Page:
Eightfold Way (physics)

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The meson octet. Particles along the same horizontal line share the same strangeness, s, while those on the same diagonals share the same charge, q.

In physics, the Eightfold Way is a term coined by American physicist Murray Gell-Mann for a theory organizing subatomic baryons and mesons into octets (alluding to the Noble Eightfold Path of Buddhism). The theory was independently proposed by Israeli physicist Yuval Ne'eman and led to the subsequent development of the quark model.

In addition to organizing the mesons and spin-1/2 baryons into an octet, the principles of the Eightfold Way also applied to the spin-3/2 baryons, forming a decuplet. However, one of the particles of this decuplet had never been previously observed. Gell-Mann called this particle the Ω and predicted in 1962 that it would have a strangeness −3, electric charge −1 and a mass near 1,680 MeV/c2. In 1964, a particle closely matching these predictions was discovered[1] by a particle accelerator group at Brookhaven. Gell-Mann received the 1969 Nobel Prize in Physics for his work on the theory of elementary particles.

The baryon decuplet
The baryon octet
Baryon Supermultiplet using four-quark models and half spin

The Eightfold Way may be understood in modern terms as a consequence of flavor symmetries between various kinds of quarks. Since the strong nuclear force affects quarks the same way regardless of their flavor, replacing one flavor of quark with another in a hadron should not alter its mass very much. Mathematically, this replacement may be described by elements of the SU(3) group. The octets and other arrangements are representations of this group.

Background[edit]

Flavour symmetry[edit]

There is an abstract three-dimensional vector space:

\text{up quark} \rightarrow \begin{pmatrix} 1 \\ 0 \\ 0 \end{pmatrix}, \qquad \text{down quark} \rightarrow \begin{pmatrix} 0 \\ 1 \\ 0 \end{pmatrix}, \qquad \text{strange quark} \rightarrow \begin{pmatrix} 0 \\ 0 \\ 1 \end{pmatrix}

and the laws of physics are approximately invariant under applying a determinant-1 unitary transformation to this space (sometimes called a flavour rotation):

\begin{pmatrix} x \\ y \\ z \end{pmatrix} \mapsto A \begin{pmatrix} x \\ y \\ z \end{pmatrix}, \quad \text{where } A \text{ is in } SU(3)

Here, SU(3) refers to the Lie group of 3×3 unitary matrices with determinant 1 (Special unitary group). For example, the flavour rotation

A=\begin{pmatrix} 0&1&0 \\ -1&0&0 \\ 0&0&1 \end{pmatrix}

is a transformation that simultaneously turns all the up quarks in the universe into down quarks and vice-versa. More specifically, these flavour rotations are exact symmetries if you only look at strong force interactions, but they are not truly exact symmetries of the universe because the three quarks have different masses and different electroweak interactions.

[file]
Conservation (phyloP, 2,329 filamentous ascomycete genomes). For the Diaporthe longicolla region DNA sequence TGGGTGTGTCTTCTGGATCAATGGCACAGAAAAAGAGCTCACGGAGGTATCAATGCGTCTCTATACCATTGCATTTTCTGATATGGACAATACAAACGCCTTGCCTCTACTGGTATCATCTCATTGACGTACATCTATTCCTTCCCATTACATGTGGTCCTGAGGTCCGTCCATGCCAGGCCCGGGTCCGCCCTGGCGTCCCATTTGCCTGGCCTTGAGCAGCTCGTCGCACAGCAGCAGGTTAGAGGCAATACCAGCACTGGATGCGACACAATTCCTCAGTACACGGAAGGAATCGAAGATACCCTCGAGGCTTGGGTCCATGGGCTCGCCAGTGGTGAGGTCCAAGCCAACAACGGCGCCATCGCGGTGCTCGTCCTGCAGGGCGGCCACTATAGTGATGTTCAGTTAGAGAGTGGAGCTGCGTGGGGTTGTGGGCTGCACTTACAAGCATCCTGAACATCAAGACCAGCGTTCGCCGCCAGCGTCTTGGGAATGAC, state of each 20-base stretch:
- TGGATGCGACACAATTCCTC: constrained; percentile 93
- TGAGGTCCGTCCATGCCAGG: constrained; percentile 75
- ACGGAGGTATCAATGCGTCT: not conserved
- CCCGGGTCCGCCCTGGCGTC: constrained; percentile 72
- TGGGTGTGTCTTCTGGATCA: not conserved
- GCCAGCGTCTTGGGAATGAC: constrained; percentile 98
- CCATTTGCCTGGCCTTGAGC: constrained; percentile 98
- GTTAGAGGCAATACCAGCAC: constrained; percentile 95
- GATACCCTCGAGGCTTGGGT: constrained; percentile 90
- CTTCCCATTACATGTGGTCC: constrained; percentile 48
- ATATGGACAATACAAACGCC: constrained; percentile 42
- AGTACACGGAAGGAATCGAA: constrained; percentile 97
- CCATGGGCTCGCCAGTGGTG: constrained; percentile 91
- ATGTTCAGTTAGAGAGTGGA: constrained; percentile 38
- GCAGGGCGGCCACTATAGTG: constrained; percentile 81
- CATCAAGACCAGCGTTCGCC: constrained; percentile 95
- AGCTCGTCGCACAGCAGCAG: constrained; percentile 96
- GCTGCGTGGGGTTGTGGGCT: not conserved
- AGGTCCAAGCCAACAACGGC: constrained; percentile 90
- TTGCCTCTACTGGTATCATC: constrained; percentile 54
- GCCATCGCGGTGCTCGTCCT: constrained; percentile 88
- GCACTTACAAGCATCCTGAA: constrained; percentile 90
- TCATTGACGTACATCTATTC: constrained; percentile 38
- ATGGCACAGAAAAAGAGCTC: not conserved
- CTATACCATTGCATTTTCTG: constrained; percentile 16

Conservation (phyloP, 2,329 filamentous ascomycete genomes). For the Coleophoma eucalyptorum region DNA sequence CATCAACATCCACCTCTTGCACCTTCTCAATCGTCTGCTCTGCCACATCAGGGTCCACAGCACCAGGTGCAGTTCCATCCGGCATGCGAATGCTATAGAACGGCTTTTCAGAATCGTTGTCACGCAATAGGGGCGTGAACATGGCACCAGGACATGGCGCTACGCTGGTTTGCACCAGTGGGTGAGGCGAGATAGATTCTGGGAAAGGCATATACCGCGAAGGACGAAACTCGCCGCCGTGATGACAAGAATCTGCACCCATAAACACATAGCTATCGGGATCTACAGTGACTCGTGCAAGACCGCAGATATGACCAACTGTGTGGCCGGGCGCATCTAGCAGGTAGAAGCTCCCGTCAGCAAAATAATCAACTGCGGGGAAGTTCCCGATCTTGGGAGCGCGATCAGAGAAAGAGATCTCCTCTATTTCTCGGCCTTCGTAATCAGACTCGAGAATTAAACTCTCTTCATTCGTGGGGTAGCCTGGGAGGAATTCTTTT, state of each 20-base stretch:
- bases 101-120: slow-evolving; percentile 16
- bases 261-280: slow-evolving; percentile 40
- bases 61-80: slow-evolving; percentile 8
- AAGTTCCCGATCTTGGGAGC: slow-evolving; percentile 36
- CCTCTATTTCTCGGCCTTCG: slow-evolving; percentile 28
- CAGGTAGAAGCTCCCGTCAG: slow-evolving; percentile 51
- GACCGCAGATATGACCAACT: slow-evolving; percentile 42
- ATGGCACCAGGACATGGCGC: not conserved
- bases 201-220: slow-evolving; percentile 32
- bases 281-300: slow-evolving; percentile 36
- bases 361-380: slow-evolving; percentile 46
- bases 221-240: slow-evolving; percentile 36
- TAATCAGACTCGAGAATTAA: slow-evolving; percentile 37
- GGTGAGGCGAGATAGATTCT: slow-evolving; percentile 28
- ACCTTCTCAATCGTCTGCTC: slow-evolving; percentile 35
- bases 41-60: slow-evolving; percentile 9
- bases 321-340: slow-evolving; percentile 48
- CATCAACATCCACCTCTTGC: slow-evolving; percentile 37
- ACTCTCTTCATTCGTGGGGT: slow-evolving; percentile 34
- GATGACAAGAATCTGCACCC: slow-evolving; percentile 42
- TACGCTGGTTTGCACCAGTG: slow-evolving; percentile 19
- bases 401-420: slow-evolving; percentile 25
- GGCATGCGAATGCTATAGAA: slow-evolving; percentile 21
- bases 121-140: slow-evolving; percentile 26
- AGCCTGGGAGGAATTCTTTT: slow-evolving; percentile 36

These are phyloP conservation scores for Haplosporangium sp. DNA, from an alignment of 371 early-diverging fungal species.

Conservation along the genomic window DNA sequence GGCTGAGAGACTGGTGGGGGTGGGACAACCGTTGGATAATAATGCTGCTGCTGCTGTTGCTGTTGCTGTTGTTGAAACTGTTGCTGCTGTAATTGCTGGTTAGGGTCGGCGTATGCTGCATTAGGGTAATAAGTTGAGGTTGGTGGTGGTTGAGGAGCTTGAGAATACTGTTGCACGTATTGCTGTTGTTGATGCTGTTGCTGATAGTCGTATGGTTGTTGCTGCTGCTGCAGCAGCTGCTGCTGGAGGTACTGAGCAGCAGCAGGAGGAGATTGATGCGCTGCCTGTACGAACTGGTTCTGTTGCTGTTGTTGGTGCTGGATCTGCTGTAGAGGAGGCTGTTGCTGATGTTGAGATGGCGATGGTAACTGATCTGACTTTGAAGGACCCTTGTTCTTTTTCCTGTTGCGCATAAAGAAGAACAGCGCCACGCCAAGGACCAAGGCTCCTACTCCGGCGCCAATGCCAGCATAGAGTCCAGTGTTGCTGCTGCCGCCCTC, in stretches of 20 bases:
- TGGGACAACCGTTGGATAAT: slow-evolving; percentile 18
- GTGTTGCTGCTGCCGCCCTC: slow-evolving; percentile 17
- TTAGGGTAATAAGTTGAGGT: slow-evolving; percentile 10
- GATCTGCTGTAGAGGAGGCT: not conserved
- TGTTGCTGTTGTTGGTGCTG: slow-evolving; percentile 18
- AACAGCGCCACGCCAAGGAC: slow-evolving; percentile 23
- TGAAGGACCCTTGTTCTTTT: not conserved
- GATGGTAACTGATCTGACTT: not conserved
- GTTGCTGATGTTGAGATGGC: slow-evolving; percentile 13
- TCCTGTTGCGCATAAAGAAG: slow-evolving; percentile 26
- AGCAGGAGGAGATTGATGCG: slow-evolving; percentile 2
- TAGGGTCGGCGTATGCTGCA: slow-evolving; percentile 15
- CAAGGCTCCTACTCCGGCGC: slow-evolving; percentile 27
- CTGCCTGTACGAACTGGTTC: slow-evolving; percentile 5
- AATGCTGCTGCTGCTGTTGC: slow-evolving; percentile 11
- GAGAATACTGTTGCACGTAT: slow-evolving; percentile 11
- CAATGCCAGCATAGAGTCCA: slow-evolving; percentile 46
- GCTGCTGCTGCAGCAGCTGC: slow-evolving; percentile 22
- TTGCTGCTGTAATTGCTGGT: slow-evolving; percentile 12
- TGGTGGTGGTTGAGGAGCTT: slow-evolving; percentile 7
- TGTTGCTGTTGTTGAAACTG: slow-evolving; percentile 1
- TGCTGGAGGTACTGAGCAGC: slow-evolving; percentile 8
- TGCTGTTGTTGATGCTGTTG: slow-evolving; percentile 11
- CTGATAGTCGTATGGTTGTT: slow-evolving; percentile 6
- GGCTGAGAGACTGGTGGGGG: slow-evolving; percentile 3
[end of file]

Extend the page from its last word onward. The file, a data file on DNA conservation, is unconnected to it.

This approximate symmetry is called flavour symmetry, or more specifically flavour SU(3) symmetry.

(This is a slightly over-simplified description of flavour rotations, ignoring anti-quarks etc.)

Connection to representation theory[edit]

Assume we have a certain particle—for example, a proton—in a quantum state |\psi\rangle. If we apply one of the flavour rotations A to our particle, it enters a new quantum state which we can call A|\psi\rangle. Depending on A, this new state might be a proton, or a neutron, or a superposition of a proton and a neutron, or various other possibilities. The set of all possible quantum states spans a vector space.

Representation theory is a mathematical theory that describes the situation where elements of a group (here, the flavour rotations A in the group SU(3)) are automorphisms of a vector space (here, the set of all possible quantum states that you get from flavour-rotating a proton). Therefore, by studying the representation theory of SU(3), we can learn the possibilities for what the vector space is and how it is affected by flavour symmetry.

Since the flavour rotations A are approximate, not exact, symmetries, each orthogonal state in the vector space corresponds to a different particle species. In the example above, when a proton is transformed by every possible flavour rotation A, it turns out that it moves around an 8-dimensional vector space. Those 8 dimensions correspond to the 8 particles in the so-called "baryon octet" (proton, neutron, Σ+, Σ0, Σ, Ξ, Ξ0, Λ). This corresponds to an 8-dimensional ("octet") representation of the group SU(3). Since A is an approximate symmetry, all the particles in this octet have similar mass.

Incidentally, every Lie group has a corresponding Lie algebra, and each group representation of the Lie group can be mapped to a corresponding Lie algebra representation on the same vector space. The Lie algebra SU(3) can be written as the set of 3×3 traceless Hermitian matrices. Physicists generally discuss the representation theory of the Lie algebra SU(3) instead of the Lie group SU(3), since the former is simpler and the two are ultimately equivalent.

Development[edit]

In the text above, flavour symmetry was defined and motivated using our modern understanding of quarks. But historically, it was the reverse: Quarks were motivated by our understanding of flavour symmetry. Specifically: First it was noticed that groups of particles were related to each other in a way that matched the representation theory of SU(3). From that, it was inferred that there is an approximate symmetry of the universe which is parametrized by the group SU(3). Finally, this helped lead to the discovery of quarks, three of which are interchanged by these SU(3) transformations (the three lightest: up, down, and strange).

References[edit]

Further reading[edit]

The following book contains most (if not all) historical papers on the Eightfold Way and related topics, including the Gell-Mann–Okubo mass formula.